There was a coach who had worked with various teams in different industries worldwide. She was known for her ability to motivate and engage with various team members, but she faced a new challenge when she was assigned to coach a team of software engineers in a well-known propulsion systems company.

The team was led by a determined, old-school team leader who valued adherence to rigid guidelines. He would discipline and penalise team members if they said or did anything out of turn, which made it challenging for the coach to build relationships with them. The coach tried a few engagement strategies, but none proved to be effective.

She started by observing the team’s work process and identifying areas where she could provide guidance. However, the team leader was always hovering around, making it difficult for her to have one-on-one conversations with team members. The coach then tried to organize team-building activities, but the team leader refused to give them time off from work.

The coach decided to discuss the situation with her coaching supervisor, and during the session they established that the problem wasn’t with the team members but with the team leader’s management style. She made the decision to approach the team leader honestly and explain how his stringent guidelines were impacting the team’s morale and output. Although he initially resisted, he eventually conceded to giving the coach more freedom to interact with the team members. She also made a point of making sure he didn’t feel excluded or usurped by her actions.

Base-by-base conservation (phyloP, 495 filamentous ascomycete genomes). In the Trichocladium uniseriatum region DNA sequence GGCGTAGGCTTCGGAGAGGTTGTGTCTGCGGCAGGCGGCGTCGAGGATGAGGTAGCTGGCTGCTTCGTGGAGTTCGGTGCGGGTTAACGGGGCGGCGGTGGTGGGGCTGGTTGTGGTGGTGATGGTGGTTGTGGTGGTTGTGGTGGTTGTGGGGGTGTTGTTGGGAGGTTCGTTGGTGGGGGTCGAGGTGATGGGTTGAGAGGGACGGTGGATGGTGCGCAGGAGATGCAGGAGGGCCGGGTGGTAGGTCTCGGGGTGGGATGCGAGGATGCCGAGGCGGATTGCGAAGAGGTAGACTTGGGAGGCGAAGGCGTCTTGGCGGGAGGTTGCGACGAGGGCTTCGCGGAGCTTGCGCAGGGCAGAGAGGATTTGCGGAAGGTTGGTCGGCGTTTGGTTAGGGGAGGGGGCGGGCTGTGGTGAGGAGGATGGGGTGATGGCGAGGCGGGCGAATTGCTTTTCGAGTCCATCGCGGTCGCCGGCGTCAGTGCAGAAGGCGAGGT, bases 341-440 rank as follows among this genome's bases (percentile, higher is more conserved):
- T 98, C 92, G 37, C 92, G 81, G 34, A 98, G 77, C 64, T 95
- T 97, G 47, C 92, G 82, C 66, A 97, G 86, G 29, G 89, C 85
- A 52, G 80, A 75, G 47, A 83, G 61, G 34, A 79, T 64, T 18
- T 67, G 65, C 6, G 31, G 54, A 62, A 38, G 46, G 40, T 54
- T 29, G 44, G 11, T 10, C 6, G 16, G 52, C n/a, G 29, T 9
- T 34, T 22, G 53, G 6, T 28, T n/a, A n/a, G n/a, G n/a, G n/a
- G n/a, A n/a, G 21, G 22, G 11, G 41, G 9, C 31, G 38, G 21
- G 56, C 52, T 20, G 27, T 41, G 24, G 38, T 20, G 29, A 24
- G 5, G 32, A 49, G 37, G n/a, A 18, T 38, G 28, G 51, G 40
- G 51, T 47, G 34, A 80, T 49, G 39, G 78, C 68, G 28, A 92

With the team leader ‘s support, the coach was able to connect with team members on a personal level and understand their individual strengths and weaknesses. She encouraged the team leader to identify training programs that helped team members improve their skills and boost their confidence. The coach also encouraged open communication and feedback, which helped build trust between the team leader and his team.

Over time, the team’s performance improved significantly, and they started delivering high-quality software products within tight deadlines. The coach had successfully overcome the challenge of engaging with a team managed by a strong-minded team leader.

In conclusion, the coach’s decision to utilise supervision to help find a solution to her problem resulted in the fact she was able to establish a positive and productive relationship with the team, despite the potential obstacles posed by the team leader’s personality or leadership style and all parties benefited from the coaching process. Without supervision, this probably would have not worked out!


With the recent debacle in the UK regarding Lighthouse, many people are rightly concerned about the coaching community and are calling for stronger regulation.

The coaching community has successfully self-regulated for some time, and the community has come a long way to being more transparent and in having recognisable certifications awarded by representative bodies such as AC, EMCC, and the ICF.